The city released details of a pilot program allowing electric scooter sharing in a large section of the Northwest, Southwest and West sides, but leaving out the Loop and communities along the lakefront.
(TNS) — Shared electric scooters, which have been a source of both fun and controversy in other cities, are coming to Chicago next month.
The city on Wednesday released details of a pilot program allowing electric scooter sharing in a large section of the Northwest, Southwest and West sides, including such diverse neighborhoods as Austin, Avondale, Pilsen and South Lawndale, but leaving out the Loop and communities along the lakefront.
The program has been expected in the wake of a report in March from Mayor Rahm Emanuel’s mobility task force, which recommended a pilot within a defined area rather than all over the city. The scooter program will be similar to bike sharing, in that users will pay for a trip, then leave the scooter for another user.
“Scooters can potentially provide an affordable, environmentally friendly transportation solution for thousands of Chicagoans,” Sharon Feigon, executive director of the Shared Use Mobility Center, a nonprofit that advocates for shared ways to get around, said in a statement. “We are very excited to test the impact of this new mobility option in Chicago.”
Chicago is using the pilot to test how scooters can help reduce car use, get commuters to and from transit and increase access to transportation, Chicago Department of Transportation Commissioner Rebekah Scheinfeld said.
Scooters have been a source of contention in other cities because of concerns that they litter sidewalks and pose a safety hazard to both riders and pedestrians. Chicago’s program includes rules that try to address those potential problems.
The program, which will run from June 15 through Oct. 15, limits speeds to 15 mph and restricts where the scooters can be parked. It will include a minimum of 2,500 and a maximum of 3,500 scooters in the pilot area, divided evenly among selected vendors. Vendors have not yet been chosen — the biggest nationally are Bird and Lime, both based in California.
Those two vendors issued similar emailed statements Wednesday.
Bird said it was “eager to serve Chicago communities with our equitable and environmentally friendly alternative to short car trips.”
Lime said it looked forward to “submitting our application to demonstrate the value Lime can offer Chicago in providing a more affordable, equitable transportation solution that helps get people out of cars.”
Thom Rickert, an emerging risks specialist at Trident Public Risk Solutions who has been studying electric scooters, said he thinks the city’s pilot can work because of its limits.
“It’s tougher in more congested urban areas, because you’re interacting with pedestrians and cars and infrastructure not designed for that kind of vehicle,” Rickert said. “The best thing to do is have a limited release in a restricted area.”
DePaul University transportation expert Joseph Schwieterman said the city was smart to agree to only a small program.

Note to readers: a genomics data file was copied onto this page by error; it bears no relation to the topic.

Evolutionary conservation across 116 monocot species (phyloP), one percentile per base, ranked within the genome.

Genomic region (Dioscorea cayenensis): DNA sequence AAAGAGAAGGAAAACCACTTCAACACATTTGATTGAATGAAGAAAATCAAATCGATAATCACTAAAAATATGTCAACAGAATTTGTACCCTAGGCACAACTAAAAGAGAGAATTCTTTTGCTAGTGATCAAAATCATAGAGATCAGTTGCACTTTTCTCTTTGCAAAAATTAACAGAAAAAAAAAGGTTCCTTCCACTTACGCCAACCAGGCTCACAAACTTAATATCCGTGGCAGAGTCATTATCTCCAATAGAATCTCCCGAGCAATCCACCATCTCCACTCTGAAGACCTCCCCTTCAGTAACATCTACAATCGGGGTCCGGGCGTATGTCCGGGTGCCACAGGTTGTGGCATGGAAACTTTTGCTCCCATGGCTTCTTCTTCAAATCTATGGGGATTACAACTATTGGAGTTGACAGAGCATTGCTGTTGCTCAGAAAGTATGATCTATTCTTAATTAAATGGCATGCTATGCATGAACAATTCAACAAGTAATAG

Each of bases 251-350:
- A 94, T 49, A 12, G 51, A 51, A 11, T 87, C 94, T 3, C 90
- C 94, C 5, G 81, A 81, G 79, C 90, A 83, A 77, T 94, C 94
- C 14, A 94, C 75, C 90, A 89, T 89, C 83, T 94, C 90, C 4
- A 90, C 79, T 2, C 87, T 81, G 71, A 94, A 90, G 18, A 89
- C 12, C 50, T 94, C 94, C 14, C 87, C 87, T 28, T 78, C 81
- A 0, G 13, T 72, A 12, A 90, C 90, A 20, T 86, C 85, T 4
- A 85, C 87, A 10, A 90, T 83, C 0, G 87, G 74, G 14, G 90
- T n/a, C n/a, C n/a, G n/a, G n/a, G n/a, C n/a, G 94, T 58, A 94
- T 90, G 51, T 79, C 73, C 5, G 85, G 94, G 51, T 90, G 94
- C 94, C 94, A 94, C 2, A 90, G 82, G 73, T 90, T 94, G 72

“This pilot is large enough to help significantly improve mobility while still having safeguards,” he said in an email. He added that the mobility benefits on the Southwest Side will be especially large, due to gaps in that area’s transit service.
The city requires that scooters be parked in a way that does not clutter sidewalks. That means they must be parked upright and cannot block bus stops, loading zones or doors into buildings, the city program rules say. Vendors must remove scooters not parked lawfully within two hours of any complaint, the city says.
The scooters cannot be ridden on sidewalks or between the hours of 10 p.m. and 5 a.m.
Scooters can be located and unlocked using a smartphone, though vendors will have to offer services for nonsmartphone users and cash-based options, the city says. Pricing details were not immediately available.
The pilot zone will be bounded by Halsted Street and the Chicago River on the east, Irving Park Road on the north, the city boundary and Harlem Avenue on the west and the Chicago River on the south. This area is more sparsely served by the Divvy bike share program than neighborhoods farther east.
The pilot zone includes two priority areas, where at least 25 percent of scooters must be placed every morning. The northern priority area is bounded by Chicago Avenue to the south, Irving Park to the north, Pulaski Road to the east and the city boundary to the west; the southern area will have Chicago Avenue to the north, Kedzie Avenue to the east, the Chicago River to the south and the city boundary to the west.
It will be important to guard against people riding or parking scooters inappropriately on the sidewalk, or filling up the city’s already limited bike lane network, said Ron Burke, executive director of the Active Transportation Alliance, an advocacy group for cyclists, pedestrians and transit. Burke added that the group is pleased that the pilot includes many diverse communities.
“For decades cities have designed streets around cars and other modes have largely been ignored — resulting in more dangerous streets for everyone,” Burke said in an emailed statement. “More Chicagoans riding scooters can help us win street space back from cars carrying one or two people, and get more people walking, biking, and riding public transit.”
The city also did a pilot to test dockless bikes last year. This year the city chose to use Lyft, which operates Divvy, as its sole bike-share operator.
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